Mutations in the erythropoietin receptor gene, EPOR, have been found in some families with primary familial and congenital polycythemia (PFCP). Most of these mutations result in truncation of the polypeptide and loss of part of the cy-toplasmic negative regulatory domain, although missense mutations in the same region have also been reported. The finding of EPOR mutations in some cases of PFCP stimulated
Fig. 9.8 Possible defects in signal transduction in MPD
Progenitor cells from patients are hypersensitive to a number of cytokines (A and B), such as EPO, which act through specific receptor molecules (C and D). There may be a defect in a common receptor component (E), a common signaling intermediate (F) or a common effector molecule (G) such as a transcription factor. Reproduced from Hinshelwood etal. (1997) with permission from Elsevier Science.
an intensive search for acquired mutations of the EPOR gene in PV. However, no acquired mutations in the EPOR gene were identified in patients with PV or other MPDs. Interestingly, not all families with PFCP have EPOR mutations, suggesting the existence of other target genes, in which mutations can give rise to polycythemia. An autosomal recessive inherited polycythemia endemic in the Russian region of Chuvashia results from mutation of the VHL gene (von Hippel-Lindau) on chromosome 3p25. The normal role of the VHL protein is to degrade HIF-1a (hypoxia inducible factor 1 a subunit) by ubiquitination. The decreased association of VHL with HIF-1a in Chuvash polycythemia leads to an increased level of HIF-1a, the upregulation of downstream target genes, including EPO, and increased erythropoiesis.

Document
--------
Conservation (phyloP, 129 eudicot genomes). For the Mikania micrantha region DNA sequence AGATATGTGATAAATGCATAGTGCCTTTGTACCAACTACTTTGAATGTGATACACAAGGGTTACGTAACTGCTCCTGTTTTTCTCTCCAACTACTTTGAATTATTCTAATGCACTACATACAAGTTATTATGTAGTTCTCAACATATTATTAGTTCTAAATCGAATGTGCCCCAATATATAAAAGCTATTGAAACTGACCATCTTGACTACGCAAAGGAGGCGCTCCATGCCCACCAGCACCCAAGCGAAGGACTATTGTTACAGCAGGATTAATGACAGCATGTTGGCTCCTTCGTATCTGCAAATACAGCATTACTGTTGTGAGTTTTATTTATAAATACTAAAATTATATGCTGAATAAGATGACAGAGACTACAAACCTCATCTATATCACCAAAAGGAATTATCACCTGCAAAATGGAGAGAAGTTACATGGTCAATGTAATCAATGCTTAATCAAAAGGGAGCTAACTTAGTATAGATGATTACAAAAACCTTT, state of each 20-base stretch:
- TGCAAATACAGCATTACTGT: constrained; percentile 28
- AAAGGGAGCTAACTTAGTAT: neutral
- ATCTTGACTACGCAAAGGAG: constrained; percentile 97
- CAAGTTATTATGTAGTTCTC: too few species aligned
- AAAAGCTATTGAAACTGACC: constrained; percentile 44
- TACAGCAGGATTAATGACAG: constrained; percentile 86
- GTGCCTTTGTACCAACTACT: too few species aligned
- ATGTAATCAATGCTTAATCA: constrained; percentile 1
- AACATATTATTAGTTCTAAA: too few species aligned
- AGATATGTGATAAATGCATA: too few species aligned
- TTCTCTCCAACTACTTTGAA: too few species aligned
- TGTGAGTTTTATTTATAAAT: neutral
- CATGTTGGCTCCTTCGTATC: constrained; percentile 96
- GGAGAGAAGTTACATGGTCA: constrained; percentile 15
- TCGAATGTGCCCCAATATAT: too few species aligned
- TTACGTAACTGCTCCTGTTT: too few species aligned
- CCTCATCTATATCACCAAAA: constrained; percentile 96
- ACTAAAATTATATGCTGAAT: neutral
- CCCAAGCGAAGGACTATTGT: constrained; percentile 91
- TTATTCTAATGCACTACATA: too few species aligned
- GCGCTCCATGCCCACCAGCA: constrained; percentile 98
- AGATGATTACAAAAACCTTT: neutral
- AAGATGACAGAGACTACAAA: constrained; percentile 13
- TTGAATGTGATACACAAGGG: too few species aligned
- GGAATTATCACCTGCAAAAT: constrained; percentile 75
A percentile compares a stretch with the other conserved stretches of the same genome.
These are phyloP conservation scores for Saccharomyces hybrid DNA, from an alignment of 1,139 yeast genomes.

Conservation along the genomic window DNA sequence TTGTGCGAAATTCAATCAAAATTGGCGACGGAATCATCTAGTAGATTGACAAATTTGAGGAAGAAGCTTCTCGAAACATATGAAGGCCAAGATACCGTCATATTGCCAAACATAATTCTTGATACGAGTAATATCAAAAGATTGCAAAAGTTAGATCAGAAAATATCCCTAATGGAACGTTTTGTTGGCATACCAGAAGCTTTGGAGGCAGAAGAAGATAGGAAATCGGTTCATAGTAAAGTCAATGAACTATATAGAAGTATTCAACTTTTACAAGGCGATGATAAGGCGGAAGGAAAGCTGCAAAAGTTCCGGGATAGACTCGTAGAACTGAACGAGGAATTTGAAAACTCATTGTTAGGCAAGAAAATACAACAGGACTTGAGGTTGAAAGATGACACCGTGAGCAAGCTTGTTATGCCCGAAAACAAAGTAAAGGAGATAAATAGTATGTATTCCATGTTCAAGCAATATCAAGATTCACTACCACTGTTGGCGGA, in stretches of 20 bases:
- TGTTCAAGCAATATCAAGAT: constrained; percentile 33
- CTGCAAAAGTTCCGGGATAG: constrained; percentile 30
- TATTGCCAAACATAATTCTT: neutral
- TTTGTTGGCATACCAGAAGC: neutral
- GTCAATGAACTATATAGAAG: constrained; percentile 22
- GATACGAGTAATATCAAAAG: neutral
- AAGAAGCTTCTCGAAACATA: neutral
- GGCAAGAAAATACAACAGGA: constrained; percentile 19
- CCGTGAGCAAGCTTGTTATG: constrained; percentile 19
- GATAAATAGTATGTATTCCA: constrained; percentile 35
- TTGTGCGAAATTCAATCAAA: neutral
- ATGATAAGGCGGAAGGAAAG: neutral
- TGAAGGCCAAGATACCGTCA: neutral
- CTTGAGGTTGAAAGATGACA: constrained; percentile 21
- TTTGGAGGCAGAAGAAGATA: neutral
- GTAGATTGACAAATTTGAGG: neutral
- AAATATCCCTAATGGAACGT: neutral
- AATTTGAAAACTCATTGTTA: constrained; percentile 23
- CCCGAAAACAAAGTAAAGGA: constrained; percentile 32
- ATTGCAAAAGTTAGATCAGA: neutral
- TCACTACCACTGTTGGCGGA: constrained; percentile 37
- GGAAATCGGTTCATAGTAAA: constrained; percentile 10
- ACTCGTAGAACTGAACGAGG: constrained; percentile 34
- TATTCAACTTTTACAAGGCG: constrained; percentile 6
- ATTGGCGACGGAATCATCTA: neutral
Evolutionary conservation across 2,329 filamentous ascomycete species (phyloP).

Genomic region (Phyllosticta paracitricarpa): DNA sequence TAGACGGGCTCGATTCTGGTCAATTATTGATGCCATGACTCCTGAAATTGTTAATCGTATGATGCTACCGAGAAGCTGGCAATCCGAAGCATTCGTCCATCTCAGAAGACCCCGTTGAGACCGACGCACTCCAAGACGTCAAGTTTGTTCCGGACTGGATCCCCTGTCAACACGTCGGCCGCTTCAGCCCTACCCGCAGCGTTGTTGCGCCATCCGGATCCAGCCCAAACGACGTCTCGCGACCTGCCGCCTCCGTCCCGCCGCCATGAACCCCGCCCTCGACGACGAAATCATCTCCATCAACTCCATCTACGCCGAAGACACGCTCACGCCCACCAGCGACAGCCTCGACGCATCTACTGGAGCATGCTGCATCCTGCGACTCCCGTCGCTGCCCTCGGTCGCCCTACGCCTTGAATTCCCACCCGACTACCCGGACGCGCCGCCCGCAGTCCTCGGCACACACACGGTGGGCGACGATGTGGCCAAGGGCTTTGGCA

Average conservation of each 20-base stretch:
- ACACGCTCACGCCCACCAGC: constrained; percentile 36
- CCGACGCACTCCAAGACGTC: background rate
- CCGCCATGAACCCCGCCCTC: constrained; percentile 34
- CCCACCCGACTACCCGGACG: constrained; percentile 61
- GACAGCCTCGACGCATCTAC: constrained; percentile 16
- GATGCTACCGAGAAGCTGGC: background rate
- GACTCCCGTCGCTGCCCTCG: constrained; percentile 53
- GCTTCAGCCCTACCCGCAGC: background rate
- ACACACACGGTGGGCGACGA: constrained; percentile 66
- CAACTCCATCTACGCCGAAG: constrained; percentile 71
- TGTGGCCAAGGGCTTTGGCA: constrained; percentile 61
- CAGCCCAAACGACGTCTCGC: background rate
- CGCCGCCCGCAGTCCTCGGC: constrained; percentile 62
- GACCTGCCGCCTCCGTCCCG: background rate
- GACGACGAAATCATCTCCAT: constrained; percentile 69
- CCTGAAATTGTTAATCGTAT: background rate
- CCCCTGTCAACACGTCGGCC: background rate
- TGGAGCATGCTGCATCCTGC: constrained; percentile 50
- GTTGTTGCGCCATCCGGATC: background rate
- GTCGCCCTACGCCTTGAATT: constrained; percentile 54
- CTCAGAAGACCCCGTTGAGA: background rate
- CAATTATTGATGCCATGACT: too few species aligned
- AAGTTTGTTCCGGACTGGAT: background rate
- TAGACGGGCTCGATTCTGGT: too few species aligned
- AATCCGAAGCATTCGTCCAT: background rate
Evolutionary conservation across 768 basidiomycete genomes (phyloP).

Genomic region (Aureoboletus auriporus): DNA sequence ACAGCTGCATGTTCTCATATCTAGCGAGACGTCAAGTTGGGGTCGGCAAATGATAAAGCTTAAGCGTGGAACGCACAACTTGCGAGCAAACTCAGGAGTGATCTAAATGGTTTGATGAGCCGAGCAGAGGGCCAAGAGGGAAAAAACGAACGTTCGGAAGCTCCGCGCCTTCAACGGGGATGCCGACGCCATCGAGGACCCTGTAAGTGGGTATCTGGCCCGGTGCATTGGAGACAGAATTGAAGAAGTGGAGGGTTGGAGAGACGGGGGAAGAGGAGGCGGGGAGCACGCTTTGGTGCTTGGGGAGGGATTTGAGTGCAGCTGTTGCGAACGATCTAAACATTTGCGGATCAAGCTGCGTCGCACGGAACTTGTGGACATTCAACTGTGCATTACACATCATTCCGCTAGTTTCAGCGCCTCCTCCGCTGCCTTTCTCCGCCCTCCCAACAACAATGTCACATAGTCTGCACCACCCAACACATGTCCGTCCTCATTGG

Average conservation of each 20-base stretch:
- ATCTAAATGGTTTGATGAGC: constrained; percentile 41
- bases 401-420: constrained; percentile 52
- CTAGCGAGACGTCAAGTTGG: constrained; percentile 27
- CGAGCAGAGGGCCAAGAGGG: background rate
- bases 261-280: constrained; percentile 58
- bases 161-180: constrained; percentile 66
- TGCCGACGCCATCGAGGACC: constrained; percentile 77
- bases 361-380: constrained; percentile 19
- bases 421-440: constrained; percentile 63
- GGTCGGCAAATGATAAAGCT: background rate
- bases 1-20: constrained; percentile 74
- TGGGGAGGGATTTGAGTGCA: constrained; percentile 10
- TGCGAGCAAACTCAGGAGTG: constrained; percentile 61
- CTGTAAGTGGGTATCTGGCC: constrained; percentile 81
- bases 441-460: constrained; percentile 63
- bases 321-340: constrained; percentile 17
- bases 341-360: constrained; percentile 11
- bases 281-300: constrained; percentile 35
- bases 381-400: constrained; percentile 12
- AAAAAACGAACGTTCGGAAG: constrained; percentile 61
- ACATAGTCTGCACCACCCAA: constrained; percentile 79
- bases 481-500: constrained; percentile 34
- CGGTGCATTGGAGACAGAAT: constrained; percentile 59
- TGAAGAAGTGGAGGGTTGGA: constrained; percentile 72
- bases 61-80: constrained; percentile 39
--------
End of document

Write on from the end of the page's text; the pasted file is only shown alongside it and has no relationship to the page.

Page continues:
Rare examples of familial thrombocythemia exist. In a number of such families, a mutation in the 5' UTR of the TPO (thrombopoietin) gene has been detected. The consequence of this mutation is to increase the expression level of TPO, leading to increased megakaryopoiesis. Other families show no linkage to either the TPO or the C-MPL (TPO receptor) locus, implying the existence of other genetic loci which contribute to familial thrombocythemia. No acquired mutations in the TPO gene have been found in patients with acquired ET. In addition, no acquired mutations in the C-MPL gene have been detected in ET or PV.
Despite the lack of C-MPL mutations in MPD, there is some evidence that C-MPL is defective in a proportion of MPD patients. Platelets derived from some PV patients show reduced
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